Tips on Research: Evaluating a Secondary Source

Welcome to the next installment of my irregular series of tips for writers. The material that follows is adapted from How To Write Killer Historical Mysteries: The Art and Adventure of Sleuthing Through the Past (Perseverance Press, 2008) by Kathy Lynn Emerson (aka Kaitlyn Dunnett).

How do you evaluate a secondary source? First check the publication date. Then take a look at the bibliography and footnotes if any. Be wary if no primary sources (documents, letters, newspapers, and so on) are listed. If there is no bibliography at all, be very suspicious of the contents. Also see what you can learn about the author’s expertise in the field. It isn’t necessary to have a Ph.D. to be a good researcher, but there should be something motivating the writer to delve into the past. An enthusiastic amateur scholar obsessed with tracking down an ancestor, for example, may prove to be a wonderful source of accurate information. An academic in a rush to publish something in order to keep his job may be somewhat careless about checking facts.

Nonfiction or not, biographies and histories are often written with an agenda in mind. Academics are not unbiased. History is constantly being rewritten. The author’s pet theory or bias may color which historical facts are emphasized in the text. Take any controversial moment in history and you will find radically opposed arguments in print about what really happened and why. In reaction to years of neglect by scholars of the distaff side of history, the 1980s saw a proliferation of books with a radical feminist, revisionist slant. Some aren’t any more accurate than the books that ignored women’s roles completely, but they did increase the amount of information available on domestic life.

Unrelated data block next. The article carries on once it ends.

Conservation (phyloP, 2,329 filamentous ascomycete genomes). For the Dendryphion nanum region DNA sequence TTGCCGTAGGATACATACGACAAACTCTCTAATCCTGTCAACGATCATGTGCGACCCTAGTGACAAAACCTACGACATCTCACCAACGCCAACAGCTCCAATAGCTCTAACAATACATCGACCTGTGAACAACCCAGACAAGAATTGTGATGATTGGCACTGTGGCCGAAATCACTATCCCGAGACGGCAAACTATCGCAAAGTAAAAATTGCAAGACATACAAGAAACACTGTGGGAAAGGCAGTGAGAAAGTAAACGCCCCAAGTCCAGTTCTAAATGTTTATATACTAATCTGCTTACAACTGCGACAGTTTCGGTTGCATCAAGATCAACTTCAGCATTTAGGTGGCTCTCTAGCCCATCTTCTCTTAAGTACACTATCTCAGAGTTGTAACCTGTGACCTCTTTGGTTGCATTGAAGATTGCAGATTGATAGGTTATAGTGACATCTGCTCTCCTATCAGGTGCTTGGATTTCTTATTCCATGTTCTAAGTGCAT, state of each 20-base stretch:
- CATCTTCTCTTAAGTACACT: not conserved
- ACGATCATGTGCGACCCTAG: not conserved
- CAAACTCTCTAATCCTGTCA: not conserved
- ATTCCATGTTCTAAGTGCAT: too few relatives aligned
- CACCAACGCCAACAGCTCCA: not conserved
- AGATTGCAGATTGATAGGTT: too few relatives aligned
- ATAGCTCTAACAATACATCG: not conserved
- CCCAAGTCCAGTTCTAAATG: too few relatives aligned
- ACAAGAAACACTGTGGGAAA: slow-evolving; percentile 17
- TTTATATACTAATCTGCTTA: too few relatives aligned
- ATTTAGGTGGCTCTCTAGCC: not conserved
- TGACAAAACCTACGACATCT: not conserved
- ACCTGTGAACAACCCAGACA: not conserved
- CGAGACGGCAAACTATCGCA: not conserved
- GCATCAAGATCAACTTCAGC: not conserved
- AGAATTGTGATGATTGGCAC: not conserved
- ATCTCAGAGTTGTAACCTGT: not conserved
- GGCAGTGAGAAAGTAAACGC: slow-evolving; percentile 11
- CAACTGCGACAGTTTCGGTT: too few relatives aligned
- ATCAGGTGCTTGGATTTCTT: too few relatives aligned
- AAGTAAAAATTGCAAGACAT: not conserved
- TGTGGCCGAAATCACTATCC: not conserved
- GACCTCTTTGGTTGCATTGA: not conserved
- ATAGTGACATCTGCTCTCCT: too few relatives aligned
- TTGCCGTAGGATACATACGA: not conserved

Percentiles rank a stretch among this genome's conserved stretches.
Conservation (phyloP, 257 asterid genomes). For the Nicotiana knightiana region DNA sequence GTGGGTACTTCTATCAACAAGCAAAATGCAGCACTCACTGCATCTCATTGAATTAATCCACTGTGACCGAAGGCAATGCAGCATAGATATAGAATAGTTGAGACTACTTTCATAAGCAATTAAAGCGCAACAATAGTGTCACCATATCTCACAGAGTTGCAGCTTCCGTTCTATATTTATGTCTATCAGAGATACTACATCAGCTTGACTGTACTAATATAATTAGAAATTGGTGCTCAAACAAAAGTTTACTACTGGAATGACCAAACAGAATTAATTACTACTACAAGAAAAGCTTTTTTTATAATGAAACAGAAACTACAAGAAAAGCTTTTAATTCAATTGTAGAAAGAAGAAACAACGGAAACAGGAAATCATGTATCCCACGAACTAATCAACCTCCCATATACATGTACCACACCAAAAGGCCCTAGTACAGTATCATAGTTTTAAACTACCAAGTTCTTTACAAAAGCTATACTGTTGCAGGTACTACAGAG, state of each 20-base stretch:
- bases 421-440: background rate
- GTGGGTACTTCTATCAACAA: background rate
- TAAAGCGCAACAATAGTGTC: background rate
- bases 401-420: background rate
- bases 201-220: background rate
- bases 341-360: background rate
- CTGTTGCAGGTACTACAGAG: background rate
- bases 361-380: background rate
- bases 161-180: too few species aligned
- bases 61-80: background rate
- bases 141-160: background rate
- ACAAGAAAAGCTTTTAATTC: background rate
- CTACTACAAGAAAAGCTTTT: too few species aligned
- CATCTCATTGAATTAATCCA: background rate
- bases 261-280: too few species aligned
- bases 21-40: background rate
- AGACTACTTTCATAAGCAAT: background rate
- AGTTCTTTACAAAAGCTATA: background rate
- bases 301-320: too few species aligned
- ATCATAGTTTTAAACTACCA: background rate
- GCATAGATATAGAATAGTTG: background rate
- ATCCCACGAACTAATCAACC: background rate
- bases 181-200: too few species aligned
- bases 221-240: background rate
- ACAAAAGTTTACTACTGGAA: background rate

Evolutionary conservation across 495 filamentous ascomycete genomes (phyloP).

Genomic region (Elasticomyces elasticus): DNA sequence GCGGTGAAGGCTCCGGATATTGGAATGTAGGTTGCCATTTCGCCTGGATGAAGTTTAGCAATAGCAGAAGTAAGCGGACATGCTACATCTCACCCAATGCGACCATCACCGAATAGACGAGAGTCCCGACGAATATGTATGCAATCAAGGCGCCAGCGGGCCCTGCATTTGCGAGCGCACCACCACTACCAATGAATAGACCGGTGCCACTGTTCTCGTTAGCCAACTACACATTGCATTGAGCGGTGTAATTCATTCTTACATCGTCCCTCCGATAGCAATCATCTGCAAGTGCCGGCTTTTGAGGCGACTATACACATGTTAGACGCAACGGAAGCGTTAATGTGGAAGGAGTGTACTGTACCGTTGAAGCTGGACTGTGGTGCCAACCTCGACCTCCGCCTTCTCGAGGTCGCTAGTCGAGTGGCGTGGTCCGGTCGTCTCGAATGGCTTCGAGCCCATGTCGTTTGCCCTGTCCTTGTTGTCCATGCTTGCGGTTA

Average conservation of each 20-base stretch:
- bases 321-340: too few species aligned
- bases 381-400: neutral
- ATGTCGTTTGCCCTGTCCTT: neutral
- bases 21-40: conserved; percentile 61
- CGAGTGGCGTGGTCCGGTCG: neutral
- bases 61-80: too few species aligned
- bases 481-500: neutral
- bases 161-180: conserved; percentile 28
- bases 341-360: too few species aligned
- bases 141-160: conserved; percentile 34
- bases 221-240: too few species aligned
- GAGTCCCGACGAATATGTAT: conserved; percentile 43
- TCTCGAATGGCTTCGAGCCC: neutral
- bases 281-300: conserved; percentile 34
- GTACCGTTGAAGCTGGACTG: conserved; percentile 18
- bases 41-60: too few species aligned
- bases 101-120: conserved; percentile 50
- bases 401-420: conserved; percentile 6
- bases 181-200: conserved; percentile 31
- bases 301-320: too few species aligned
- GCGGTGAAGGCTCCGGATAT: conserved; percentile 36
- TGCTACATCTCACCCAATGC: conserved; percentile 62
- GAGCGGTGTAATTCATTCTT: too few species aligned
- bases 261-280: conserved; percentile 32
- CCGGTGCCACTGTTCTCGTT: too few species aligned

Many secondary sources simply rehash the contents of older works.That means they may be repeating misinformation. If the first person to transcribe or translate a document got it wrong, that mistake may be repeated in multiple sources over the years before another scholar goes back to the original and catches it. I was guilty of this myself in one of my nonfiction titles, Wives and Daughters: The Women of Sixteenth-Century England, provides a good example of what to be wary of in a reference book.